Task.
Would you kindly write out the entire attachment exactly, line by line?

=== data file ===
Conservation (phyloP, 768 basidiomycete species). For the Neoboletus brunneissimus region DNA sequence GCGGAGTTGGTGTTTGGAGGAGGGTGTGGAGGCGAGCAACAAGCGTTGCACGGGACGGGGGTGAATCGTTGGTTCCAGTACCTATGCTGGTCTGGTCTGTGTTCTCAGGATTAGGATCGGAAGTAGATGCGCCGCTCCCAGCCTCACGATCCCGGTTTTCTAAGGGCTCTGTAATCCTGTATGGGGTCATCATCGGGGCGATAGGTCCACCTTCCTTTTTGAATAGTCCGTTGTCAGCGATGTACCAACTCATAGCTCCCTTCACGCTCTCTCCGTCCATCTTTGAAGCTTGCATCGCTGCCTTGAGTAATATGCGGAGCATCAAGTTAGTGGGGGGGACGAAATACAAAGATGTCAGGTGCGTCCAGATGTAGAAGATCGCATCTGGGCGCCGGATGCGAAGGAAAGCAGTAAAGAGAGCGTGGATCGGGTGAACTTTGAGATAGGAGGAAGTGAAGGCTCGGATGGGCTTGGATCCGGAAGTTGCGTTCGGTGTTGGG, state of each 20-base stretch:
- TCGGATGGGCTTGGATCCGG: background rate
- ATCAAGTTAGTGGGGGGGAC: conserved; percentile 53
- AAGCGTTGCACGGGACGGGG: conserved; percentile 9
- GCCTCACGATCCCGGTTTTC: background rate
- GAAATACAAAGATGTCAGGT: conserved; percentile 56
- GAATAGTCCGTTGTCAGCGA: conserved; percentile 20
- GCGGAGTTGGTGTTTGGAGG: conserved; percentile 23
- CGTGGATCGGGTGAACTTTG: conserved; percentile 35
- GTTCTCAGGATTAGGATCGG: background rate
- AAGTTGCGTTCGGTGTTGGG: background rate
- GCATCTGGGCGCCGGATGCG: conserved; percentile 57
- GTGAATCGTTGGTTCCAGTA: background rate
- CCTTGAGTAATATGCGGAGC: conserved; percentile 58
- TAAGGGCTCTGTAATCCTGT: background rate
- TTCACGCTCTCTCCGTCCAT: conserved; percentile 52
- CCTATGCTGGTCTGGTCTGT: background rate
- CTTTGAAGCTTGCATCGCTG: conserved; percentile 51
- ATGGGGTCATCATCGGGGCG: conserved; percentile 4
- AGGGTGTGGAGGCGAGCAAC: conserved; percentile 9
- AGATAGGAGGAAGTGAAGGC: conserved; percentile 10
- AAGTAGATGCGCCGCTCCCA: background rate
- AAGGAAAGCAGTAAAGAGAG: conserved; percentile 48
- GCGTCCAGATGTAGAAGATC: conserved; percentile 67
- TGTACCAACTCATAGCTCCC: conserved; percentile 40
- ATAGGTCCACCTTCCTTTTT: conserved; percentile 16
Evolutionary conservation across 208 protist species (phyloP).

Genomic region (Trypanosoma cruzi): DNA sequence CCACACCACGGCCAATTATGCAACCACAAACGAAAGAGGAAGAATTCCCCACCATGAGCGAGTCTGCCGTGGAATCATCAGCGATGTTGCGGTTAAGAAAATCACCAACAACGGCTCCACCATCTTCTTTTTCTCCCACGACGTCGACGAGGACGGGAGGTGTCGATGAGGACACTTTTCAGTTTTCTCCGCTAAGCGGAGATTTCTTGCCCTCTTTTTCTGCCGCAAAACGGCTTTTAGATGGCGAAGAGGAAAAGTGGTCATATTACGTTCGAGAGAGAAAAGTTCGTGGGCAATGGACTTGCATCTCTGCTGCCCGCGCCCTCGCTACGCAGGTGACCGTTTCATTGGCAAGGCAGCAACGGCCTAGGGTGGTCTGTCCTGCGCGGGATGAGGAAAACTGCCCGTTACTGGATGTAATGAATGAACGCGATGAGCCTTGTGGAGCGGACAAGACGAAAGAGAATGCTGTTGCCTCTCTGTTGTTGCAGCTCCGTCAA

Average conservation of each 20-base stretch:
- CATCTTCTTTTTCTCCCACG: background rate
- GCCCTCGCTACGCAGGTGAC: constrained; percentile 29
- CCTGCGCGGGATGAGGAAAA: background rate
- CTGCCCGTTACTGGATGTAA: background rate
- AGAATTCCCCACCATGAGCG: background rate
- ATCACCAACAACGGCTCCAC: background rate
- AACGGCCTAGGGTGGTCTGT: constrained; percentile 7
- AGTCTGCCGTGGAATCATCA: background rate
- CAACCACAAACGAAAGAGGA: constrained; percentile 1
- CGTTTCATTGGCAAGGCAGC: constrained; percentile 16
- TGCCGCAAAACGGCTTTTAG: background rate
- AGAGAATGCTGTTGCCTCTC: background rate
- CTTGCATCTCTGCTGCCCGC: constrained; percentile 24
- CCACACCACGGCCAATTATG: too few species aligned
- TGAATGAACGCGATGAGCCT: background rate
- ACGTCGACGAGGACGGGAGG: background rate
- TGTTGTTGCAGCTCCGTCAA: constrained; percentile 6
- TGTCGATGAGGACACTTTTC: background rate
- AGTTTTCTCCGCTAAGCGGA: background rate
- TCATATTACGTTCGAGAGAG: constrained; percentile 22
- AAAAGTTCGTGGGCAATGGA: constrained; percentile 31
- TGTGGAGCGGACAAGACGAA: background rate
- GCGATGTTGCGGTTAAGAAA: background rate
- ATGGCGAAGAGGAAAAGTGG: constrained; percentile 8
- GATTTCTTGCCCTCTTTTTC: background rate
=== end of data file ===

Conservation (phyloP, 768 basidiomycete species). For the Neoboletus brunneissimus region DNA sequence GCGGAGTTGGTGTTTGGAGGAGGGTGTGGAGGCGAGCAACAAGCGTTGCACGGGACGGGGGTGAATCGTTGGTTCCAGTACCTATGCTGGTCTGGTCTGTGTTCTCAGGATTAGGATCGGAAGTAGATGCGCCGCTCCCAGCCTCACGATCCCGGTTTTCTAAGGGCTCTGTAATCCTGTATGGGGTCATCATCGGGGCGATAGGTCCACCTTCCTTTTTGAATAGTCCGTTGTCAGCGATGTACCAACTCATAGCTCCCTTCACGCTCTCTCCGTCCATCTTTGAAGCTTGCATCGCTGCCTTGAGTAATATGCGGAGCATCAAGTTAGTGGGGGGGACGAAATACAAAGATGTCAGGTGCGTCCAGATGTAGAAGATCGCATCTGGGCGCCGGATGCGAAGGAAAGCAGTAAAGAGAGCGTGGATCGGGTGAACTTTGAGATAGGAGGAAGTGAAGGCTCGGATGGGCTTGGATCCGGAAGTTGCGTTCGGTGTTGGG, state of each 20-base stretch:
- TCGGATGGGCTTGGATCCGG: background rate
- ATCAAGTTAGTGGGGGGGAC: conserved; percentile 53
- AAGCGTTGCACGGGACGGGG: conserved; percentile 9
- GCCTCACGATCCCGGTTTTC: background rate
- GAAATACAAAGATGTCAGGT: conserved; percentile 56
- GAATAGTCCGTTGTCAGCGA: conserved; percentile 20
- GCGGAGTTGGTGTTTGGAGG: conserved; percentile 23
- CGTGGATCGGGTGAACTTTG: conserved; percentile 35
- GTTCTCAGGATTAGGATCGG: background rate
- AAGTTGCGTTCGGTGTTGGG: background rate
- GCATCTGGGCGCCGGATGCG: conserved; percentile 57
- GTGAATCGTTGGTTCCAGTA: background rate
- CCTTGAGTAATATGCGGAGC: conserved; percentile 58
- TAAGGGCTCTGTAATCCTGT: background rate
- TTCACGCTCTCTCCGTCCAT: conserved; percentile 52
- CCTATGCTGGTCTGGTCTGT: background rate
- CTTTGAAGCTTGCATCGCTG: conserved; percentile 51
- ATGGGGTCATCATCGGGGCG: conserved; percentile 4
- AGGGTGTGGAGGCGAGCAAC: conserved; percentile 9
- AGATAGGAGGAAGTGAAGGC: conserved; percentile 10
- AAGTAGATGCGCCGCTCCCA: background rate
- AAGGAAAGCAGTAAAGAGAG: conserved; percentile 48
- GCGTCCAGATGTAGAAGATC: conserved; percentile 67
- TGTACCAACTCATAGCTCCC: conserved; percentile 40
- ATAGGTCCACCTTCCTTTTT: conserved; percentile 16
Evolutionary conservation across 208 protist species (phyloP).

Genomic region (Trypanosoma cruzi): DNA sequence CCACACCACGGCCAATTATGCAACCACAAACGAAAGAGGAAGAATTCCCCACCATGAGCGAGTCTGCCGTGGAATCATCAGCGATGTTGCGGTTAAGAAAATCACCAACAACGGCTCCACCATCTTCTTTTTCTCCCACGACGTCGACGAGGACGGGAGGTGTCGATGAGGACACTTTTCAGTTTTCTCCGCTAAGCGGAGATTTCTTGCCCTCTTTTTCTGCCGCAAAACGGCTTTTAGATGGCGAAGAGGAAAAGTGGTCATATTACGTTCGAGAGAGAAAAGTTCGTGGGCAATGGACTTGCATCTCTGCTGCCCGCGCCCTCGCTACGCAGGTGACCGTTTCATTGGCAAGGCAGCAACGGCCTAGGGTGGTCTGTCCTGCGCGGGATGAGGAAAACTGCCCGTTACTGGATGTAATGAATGAACGCGATGAGCCTTGTGGAGCGGACAAGACGAAAGAGAATGCTGTTGCCTCTCTGTTGTTGCAGCTCCGTCAA

Average conservation of each 20-base stretch:
- CATCTTCTTTTTCTCCCACG: background rate
- GCCCTCGCTACGCAGGTGAC: constrained; percentile 29
- CCTGCGCGGGATGAGGAAAA: background rate
- CTGCCCGTTACTGGATGTAA: background rate
- AGAATTCCCCACCATGAGCG: background rate
- ATCACCAACAACGGCTCCAC: background rate
- AACGGCCTAGGGTGGTCTGT: constrained; percentile 7
- AGTCTGCCGTGGAATCATCA: background rate
- CAACCACAAACGAAAGAGGA: constrained; percentile 1
- CGTTTCATTGGCAAGGCAGC: constrained; percentile 16
- TGCCGCAAAACGGCTTTTAG: background rate
- AGAGAATGCTGTTGCCTCTC: background rate
- CTTGCATCTCTGCTGCCCGC: constrained; percentile 24
- CCACACCACGGCCAATTATG: too few species aligned
- TGAATGAACGCGATGAGCCT: background rate
- ACGTCGACGAGGACGGGAGG: background rate
- TGTTGTTGCAGCTCCGTCAA: constrained; percentile 6
- TGTCGATGAGGACACTTTTC: background rate
- AGTTTTCTCCGCTAAGCGGA: background rate
- TCATATTACGTTCGAGAGAG: constrained; percentile 22
- AAAAGTTCGTGGGCAATGGA: constrained; percentile 31
- TGTGGAGCGGACAAGACGAA: background rate
- GCGATGTTGCGGTTAAGAAA: background rate
- ATGGCGAAGAGGAAAAGTGG: constrained; percentile 8
- GATTTCTTGCCCTCTTTTTC: background rate